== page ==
We’ve been covering the government’s 25 year plan for the environment this week with a couple of blogs by NAEE trustees Justin Dillon and Morgan Phillips.  Here is a sample of other views out there:

RSPB – Martin Harper – Good news for a Thursday

“If, like me, you believe that politics can change things for the better, then the first environment speech from a Prime Minister in a generation is not immaterial.  It is a sign of personal commitment and that matters when there is 24/7 scrutiny of government performance. …”

Butterfly Conservation Julie Williams – This long-awaited plan

“This long-awaited plan provides a tangible way forward that will enable us to protect nature and strengthen our environmental laws in the future, but for the plan to deliver on its promises, it must be backed up by real action by the Government. …”

WWF-UK – Karen Ellis – We all depend on nature

“The UK Government’s new 25 Year Environment Plan could be a game-changer, reversing long term declines and making the UK an exemplar for the rest of the world to follow. To achieve that, the Plan will need to be underpinned by strong laws and regulations, and a clear action plan for achieving the goals it sets out. …”

Wildlife and Countryside LinkElaine King – The public is deeply worried about the rapid degradation of our environment

“The 25 Year Plan makes for good reading, but words must be backed up with a decisive and well-resourced road map for delivery that includes clear milestones, evidence-based decision-making and transparent processes for monitoring and reporting on progress.  If the UK is to lead the world in protecting the environment and get the environment back on track, it must now enshrine its goals and targets into law. …”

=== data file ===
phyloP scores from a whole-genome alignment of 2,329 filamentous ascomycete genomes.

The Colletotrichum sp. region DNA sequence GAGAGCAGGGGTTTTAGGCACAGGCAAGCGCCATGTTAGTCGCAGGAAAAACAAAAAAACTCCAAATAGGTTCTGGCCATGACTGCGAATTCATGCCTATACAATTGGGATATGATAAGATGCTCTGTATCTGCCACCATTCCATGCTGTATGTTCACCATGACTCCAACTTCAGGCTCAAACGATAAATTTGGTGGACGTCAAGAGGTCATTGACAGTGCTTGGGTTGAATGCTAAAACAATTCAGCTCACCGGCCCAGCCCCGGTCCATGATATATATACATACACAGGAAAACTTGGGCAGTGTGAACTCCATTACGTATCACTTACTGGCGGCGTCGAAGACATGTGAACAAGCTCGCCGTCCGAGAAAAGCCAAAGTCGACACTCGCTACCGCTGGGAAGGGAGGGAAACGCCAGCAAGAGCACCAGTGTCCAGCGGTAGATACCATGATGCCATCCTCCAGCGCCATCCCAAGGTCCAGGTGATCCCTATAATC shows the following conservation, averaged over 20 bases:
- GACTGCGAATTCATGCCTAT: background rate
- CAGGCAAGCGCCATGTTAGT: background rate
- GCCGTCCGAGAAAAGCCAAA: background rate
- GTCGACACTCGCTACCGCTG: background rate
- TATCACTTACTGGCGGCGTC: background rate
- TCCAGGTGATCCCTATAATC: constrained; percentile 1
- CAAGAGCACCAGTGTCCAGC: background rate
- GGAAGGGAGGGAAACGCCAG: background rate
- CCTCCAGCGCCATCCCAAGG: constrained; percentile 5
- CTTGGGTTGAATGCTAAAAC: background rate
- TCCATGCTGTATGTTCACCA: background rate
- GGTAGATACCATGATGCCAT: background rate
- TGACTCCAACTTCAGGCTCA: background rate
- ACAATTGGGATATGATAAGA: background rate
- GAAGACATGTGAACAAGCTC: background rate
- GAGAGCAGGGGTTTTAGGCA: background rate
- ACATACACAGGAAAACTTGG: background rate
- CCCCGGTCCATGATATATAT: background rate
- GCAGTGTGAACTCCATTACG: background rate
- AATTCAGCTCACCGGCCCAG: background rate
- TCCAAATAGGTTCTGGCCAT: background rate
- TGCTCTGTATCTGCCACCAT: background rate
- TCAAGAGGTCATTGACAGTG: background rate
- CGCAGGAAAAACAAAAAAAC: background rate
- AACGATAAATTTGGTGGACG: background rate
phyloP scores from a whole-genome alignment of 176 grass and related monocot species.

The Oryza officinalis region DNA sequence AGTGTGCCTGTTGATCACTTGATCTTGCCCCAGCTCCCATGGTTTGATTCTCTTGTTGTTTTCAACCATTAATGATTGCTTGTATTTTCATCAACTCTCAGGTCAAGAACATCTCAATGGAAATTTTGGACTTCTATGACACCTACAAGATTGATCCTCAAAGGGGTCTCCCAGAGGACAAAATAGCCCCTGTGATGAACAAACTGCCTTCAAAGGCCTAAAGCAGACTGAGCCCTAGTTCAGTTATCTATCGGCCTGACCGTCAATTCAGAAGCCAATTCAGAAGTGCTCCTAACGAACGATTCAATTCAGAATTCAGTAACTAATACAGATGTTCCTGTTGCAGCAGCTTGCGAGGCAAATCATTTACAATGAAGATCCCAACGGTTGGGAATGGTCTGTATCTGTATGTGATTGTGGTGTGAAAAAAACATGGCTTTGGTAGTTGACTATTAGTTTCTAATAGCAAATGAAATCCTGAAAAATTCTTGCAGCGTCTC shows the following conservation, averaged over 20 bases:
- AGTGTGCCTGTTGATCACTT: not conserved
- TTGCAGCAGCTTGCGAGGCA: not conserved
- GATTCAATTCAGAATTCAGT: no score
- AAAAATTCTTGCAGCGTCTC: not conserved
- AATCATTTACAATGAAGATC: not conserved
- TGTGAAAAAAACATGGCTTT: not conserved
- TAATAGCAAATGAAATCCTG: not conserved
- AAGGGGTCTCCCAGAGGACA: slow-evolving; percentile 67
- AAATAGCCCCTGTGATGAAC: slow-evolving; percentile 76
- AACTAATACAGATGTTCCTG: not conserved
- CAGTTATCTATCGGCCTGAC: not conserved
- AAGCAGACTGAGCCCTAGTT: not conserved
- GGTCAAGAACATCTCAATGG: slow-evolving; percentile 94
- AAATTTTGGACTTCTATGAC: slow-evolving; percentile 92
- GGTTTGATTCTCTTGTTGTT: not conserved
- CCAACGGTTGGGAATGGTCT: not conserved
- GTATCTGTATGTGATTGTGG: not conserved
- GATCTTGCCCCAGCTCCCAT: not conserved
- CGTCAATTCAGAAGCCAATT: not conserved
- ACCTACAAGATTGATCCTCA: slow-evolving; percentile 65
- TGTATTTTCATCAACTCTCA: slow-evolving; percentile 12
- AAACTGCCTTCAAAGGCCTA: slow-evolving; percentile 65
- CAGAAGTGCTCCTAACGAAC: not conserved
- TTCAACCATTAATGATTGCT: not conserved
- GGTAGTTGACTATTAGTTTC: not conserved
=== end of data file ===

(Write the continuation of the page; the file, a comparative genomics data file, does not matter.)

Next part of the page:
George Monbiot  – A Grand Plan to Do Nothing

“It’s as if it were written with an angel on one shoulder and a devil on the other. In terms of rhetoric, the 25 Year Environment Plan is in some respects the best government document I’ve ever read. In terms of policy, it ranges from the pallid to the pathetic.  Those who wrote it are aware of the multiple crises we face. But, having laid out the depth and breadth of our predicaments, they propose to do almost nothing about them. …”

WWT – A green signpost at Brexit crossroads

“The Government’s 25 Year Environment Plan includes a Parliament’s worth of promises. Together, they amount to a brilliant green signpost toward a greener UK.  The Prime Minister’s decision to announce the plan alongside Mr Gove at WWT’s London Wetland Centre suggest this could be a rare moment where the whole Government is charting a more sustainable path.  The headline ambition to pass on nature in better condition is laudable and we’re delighted to learn the Government has listened to many of our recommendations for how to achieve it. …”

The Wildlife TrustsAn initial response

“Theresa May’s speech on the environment today shows that, at last, a Government is seeing how much the environment means to the people of the UK, not least young people. Both the speech and the plan contain some very encouraging words and ambitions for land and sea but The Wildlife Trusts believe that the lack of legal underpinning is a fundamental flaw. …”

Steve Martin – Taking the long view

“Overall, I was pleased that Theresa May and Michael Gove have launched a national plan, but it needs to address some fundamental concerns about how our education system, can support the government’s serious and laudable objective of leaving the planet in a better place than it found it. It cannot and must not depend solely on what some have described as “toothless voluntarism”. …  it needs a clear and unambiguous policy mandate that builds on the undoubted and deeply serious commitment of teachers and learners to a system-wide process that supports a more sustainable future for all.”